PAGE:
Author: Richard F. Moore
Title: Elements of Computer Music
Richard Moore’s book is one of the basic texts for the many aspects of digital audio. Characterized by extreme clarity of presentation, this book is a basic introduction, as it is also understood from the title, to the many aspects that concern the computer music.
Through its five chapters and four appendices full bodied, Moore faces many topics both scientific and purely musical. The Moore’s book, as in other publications on computer music, is related to the use of a language or a specific software. In this case, the numerous examples of the different techniques of sound synthesis or sound spatialization, refer to Cmusic (a Music N software family, developed for the CARL System at Computer Audio Research Laboratory, San Diego) which was developed by the same author in the early eighties. Cmusic remains the reference tool for the many examples of information that the author carries within its own publication.
After the first chapter of an introductory nature, Elements of Computer Music deals more closely the various aspects of digital synthesis. In the second chapter, in fact, the author talks of sound representation and sound digitization, then of digital filters characteristics and of spectrum measurement, everything is dealt with more rigorously digital perspective.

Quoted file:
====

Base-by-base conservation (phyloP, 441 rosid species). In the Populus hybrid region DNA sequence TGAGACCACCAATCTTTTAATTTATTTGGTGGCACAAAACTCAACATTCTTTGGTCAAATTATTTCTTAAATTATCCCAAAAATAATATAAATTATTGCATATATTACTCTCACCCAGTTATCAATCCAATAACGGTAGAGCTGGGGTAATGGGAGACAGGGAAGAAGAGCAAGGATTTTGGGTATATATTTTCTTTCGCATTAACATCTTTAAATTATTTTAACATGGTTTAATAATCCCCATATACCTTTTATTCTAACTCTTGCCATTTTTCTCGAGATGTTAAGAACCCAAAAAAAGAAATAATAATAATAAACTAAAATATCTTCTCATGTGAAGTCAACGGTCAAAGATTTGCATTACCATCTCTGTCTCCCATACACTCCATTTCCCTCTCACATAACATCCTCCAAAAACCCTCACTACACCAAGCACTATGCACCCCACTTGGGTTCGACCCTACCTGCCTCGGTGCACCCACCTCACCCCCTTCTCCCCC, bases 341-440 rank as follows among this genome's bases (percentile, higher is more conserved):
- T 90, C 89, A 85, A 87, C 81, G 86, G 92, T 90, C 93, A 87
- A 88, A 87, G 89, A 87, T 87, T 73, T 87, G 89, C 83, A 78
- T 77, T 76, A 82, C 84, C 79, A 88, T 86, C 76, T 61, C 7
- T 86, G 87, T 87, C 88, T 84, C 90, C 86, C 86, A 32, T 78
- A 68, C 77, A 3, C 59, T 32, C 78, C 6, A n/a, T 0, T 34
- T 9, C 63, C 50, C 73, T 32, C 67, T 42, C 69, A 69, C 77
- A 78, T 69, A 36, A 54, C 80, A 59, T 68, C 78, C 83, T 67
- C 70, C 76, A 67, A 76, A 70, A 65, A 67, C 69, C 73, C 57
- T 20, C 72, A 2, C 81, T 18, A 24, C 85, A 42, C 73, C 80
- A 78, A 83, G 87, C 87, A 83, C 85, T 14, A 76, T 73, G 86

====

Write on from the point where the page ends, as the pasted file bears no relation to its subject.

In the third chapter dealt with some basic sound synthesis techniques such as additive, subtractive and physical models. Moore gives examples of implementation of these techniques through the use of Cmusic. The fourth chapter, however, concerns the different techniques of spatial and, more generally, the behavior of sound in space. For this reason, the author also talks of echo and reverb.
The fourth and final chapter deals with the different compositional approaches. The topics covered range from applications of Markov processes to the use of probability theory; from the use of random techniques in music to algorithmic composition.
The book ends with a series of four appendices which can be considered as utilities for the composer of computer music. Apart from that dedicated to Cmusic and its syntactic and techniques features, other appendices concern aspects much more general: what are the different types of tuning and the main mathematical and algebraic useful for computer music. Compared to the latter point it must be said that all the text is always full of mathematics, though stated with great simplicity.
Because of its great clarity, Elements of Computer Music is a book recommended to those who come for the first time in the discipline. This book stands as a valuable tool for guidance while characterized by a draft that, in its simplicity, is very detailed and professional.